Alexis Walker, Jo Anne Leonard Petersen Chair in Gerontology and Family Sciences, died July 8 of chronic lymphoma. She was 60.
Walker was a beloved teacher and an award-winning scholar, mentor and adviser. She was co-director for the School of Social and Behavioral Health Sciences in the College of Public Health and Human Sciences, and was a faculty member at OSU for 26 years. She was known as a keen editor, an amazing baker, and a woman who was passionate about feminism, family and most of all, her students.
Kathy Greaves, senior instructor with the School of Social and Behavioral Health Sciences, was first a student of Walker’s, and later a colleague.
“Alexis had an uncanny way of making everyone feel like they were the most important person and that their issue or concern was her issue or concern as well,” Greaves said. “Any time I went to talk to her about anything, I always came away feeling better about the issue - ALWAYS. As department chair, she could listen to faculty bicker about some issue and in one sentence she would bring clarity and closure to whatever it was that seemed so unsolvable.”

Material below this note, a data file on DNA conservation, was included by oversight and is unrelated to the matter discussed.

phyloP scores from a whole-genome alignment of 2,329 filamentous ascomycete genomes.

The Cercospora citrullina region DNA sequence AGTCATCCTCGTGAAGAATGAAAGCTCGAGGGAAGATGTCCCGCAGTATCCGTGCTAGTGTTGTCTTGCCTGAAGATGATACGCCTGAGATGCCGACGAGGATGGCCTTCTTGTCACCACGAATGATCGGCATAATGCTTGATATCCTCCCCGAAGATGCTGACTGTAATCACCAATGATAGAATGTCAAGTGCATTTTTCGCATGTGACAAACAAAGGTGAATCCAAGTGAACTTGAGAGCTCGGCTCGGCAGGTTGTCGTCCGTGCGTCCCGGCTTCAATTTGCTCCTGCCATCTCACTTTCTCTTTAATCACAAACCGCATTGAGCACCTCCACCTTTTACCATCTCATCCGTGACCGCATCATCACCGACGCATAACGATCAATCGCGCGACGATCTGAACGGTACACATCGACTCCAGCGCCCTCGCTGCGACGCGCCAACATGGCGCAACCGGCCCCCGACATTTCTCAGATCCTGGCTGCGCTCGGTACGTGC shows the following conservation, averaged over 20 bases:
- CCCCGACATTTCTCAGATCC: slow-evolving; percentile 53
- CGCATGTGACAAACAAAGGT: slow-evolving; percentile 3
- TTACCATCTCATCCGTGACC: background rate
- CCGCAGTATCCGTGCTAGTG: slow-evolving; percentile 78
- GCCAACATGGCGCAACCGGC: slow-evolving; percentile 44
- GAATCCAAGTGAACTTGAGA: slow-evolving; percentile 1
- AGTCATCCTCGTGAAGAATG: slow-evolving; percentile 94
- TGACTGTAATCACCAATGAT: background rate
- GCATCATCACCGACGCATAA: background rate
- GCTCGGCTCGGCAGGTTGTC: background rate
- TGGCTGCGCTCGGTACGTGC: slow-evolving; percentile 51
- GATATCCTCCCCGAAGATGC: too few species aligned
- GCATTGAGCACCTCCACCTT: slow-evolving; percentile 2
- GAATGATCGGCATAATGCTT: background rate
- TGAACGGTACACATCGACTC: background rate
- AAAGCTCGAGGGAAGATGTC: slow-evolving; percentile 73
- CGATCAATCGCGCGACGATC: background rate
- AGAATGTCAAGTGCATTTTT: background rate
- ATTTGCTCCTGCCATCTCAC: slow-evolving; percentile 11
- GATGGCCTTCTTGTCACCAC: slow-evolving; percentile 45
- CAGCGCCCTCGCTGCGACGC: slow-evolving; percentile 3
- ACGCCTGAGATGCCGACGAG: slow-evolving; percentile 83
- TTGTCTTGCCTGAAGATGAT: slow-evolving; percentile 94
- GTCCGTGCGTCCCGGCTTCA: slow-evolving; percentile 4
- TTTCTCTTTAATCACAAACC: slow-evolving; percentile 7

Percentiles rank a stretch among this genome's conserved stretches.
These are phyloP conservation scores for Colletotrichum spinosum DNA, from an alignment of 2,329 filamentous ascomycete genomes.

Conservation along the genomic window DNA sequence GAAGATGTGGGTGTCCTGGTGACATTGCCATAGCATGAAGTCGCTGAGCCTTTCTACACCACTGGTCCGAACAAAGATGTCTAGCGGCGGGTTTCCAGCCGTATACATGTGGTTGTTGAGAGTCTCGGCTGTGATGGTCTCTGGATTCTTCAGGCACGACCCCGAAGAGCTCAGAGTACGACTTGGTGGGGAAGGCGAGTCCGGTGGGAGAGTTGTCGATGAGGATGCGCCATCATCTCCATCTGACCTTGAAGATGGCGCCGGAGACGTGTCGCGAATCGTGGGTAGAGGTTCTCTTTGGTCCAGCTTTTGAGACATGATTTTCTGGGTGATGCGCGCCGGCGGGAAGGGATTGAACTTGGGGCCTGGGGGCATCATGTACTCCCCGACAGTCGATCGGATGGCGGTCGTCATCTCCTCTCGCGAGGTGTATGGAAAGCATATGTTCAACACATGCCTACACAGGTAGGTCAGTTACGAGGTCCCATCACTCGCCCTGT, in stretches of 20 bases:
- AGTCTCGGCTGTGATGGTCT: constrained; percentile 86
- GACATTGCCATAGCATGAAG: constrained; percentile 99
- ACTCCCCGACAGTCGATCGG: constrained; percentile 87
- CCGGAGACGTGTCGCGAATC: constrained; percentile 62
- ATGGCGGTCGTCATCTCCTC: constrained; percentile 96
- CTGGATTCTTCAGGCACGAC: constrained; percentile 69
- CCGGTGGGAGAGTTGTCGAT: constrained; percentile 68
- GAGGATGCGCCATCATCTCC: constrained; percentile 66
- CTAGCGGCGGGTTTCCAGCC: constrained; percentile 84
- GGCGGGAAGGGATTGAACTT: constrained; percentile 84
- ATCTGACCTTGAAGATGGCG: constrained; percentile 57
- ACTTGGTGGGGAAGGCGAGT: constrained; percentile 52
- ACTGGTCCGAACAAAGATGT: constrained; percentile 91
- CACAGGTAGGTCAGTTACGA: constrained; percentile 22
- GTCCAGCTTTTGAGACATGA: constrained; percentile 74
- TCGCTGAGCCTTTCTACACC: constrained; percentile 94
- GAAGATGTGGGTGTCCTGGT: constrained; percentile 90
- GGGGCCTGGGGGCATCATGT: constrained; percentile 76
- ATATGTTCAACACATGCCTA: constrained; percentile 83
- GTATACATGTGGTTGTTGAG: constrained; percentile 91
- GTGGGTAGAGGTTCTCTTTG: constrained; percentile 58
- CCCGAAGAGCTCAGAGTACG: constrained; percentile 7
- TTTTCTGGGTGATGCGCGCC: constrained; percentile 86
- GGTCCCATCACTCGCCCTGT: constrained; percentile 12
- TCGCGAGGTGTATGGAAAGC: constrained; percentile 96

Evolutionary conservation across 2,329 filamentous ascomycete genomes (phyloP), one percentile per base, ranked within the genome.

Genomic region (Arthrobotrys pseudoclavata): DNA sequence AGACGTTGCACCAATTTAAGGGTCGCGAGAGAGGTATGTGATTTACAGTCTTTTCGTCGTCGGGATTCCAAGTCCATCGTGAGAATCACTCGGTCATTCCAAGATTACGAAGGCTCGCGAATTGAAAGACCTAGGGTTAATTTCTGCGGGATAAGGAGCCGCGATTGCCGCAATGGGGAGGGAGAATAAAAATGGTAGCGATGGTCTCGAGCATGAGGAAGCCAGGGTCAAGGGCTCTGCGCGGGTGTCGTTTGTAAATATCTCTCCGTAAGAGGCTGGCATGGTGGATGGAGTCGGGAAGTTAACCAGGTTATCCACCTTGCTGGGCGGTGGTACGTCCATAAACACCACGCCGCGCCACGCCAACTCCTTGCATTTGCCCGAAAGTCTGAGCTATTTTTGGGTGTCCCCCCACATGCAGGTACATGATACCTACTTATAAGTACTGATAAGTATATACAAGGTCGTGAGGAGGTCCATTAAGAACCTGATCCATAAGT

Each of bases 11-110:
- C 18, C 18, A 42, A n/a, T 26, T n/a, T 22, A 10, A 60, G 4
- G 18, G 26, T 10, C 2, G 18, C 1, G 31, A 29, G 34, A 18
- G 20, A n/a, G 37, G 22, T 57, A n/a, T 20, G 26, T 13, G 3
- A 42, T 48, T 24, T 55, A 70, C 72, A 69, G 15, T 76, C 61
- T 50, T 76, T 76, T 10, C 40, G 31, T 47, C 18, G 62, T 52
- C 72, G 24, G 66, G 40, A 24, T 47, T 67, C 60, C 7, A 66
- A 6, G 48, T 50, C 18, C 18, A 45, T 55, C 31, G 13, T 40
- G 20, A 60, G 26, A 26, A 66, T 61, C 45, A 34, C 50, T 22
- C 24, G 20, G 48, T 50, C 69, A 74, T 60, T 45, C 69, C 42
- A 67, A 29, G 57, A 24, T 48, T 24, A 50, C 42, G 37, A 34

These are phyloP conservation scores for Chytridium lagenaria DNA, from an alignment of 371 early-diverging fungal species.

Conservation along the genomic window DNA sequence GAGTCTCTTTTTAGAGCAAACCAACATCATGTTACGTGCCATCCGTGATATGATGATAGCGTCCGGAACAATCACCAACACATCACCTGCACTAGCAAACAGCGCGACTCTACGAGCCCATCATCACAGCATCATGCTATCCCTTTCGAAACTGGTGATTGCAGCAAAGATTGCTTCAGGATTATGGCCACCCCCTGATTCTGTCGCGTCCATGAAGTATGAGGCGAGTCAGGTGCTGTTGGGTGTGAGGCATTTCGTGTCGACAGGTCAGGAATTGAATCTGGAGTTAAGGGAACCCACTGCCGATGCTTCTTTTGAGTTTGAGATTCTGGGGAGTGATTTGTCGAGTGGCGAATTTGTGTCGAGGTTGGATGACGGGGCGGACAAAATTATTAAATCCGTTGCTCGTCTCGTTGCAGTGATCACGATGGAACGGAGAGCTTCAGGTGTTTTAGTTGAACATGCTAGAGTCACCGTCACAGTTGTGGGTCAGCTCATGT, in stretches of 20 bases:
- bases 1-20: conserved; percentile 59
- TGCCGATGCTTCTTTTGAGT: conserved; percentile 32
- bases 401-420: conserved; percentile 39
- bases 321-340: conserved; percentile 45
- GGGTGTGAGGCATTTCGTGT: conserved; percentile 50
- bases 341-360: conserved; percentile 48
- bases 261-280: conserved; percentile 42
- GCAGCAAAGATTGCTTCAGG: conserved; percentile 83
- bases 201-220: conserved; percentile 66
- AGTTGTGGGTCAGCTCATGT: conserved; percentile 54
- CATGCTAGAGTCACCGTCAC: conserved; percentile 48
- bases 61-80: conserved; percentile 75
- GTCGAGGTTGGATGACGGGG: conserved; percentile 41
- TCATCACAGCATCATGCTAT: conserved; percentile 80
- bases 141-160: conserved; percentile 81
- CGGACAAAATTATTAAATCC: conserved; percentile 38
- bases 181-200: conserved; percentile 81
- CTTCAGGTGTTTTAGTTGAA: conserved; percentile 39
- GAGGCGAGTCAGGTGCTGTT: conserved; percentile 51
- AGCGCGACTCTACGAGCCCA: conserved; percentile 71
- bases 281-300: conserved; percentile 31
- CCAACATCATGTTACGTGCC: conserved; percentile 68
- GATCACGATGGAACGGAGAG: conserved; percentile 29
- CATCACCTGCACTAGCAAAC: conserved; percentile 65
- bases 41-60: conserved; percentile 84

Tammy Bray, dean of the College of Public Health and Human Sciences, said Walker’s death caused her deep heartache, but she was glad that friends and family had the opportunity to tell her how much she meant to them before her passing.
“She fought so hard and was so courageous, and even though I knew this time was coming I am still in shock that she is gone,” Bray said. “Alexis has always been an inspiration for me. A trusted colleague who has helped to shape and lead the School of Biological and Population Health Sciences, she also was a valuable and motivating teacher and mentor to many, who are now leaders in their own right and who are using her as an example as they teach, research and mentor new generations of students”
Former student and current assistant professor at Portland State University Jana Meinhold said Walker was dazzling in her extensive knowledge and her organization.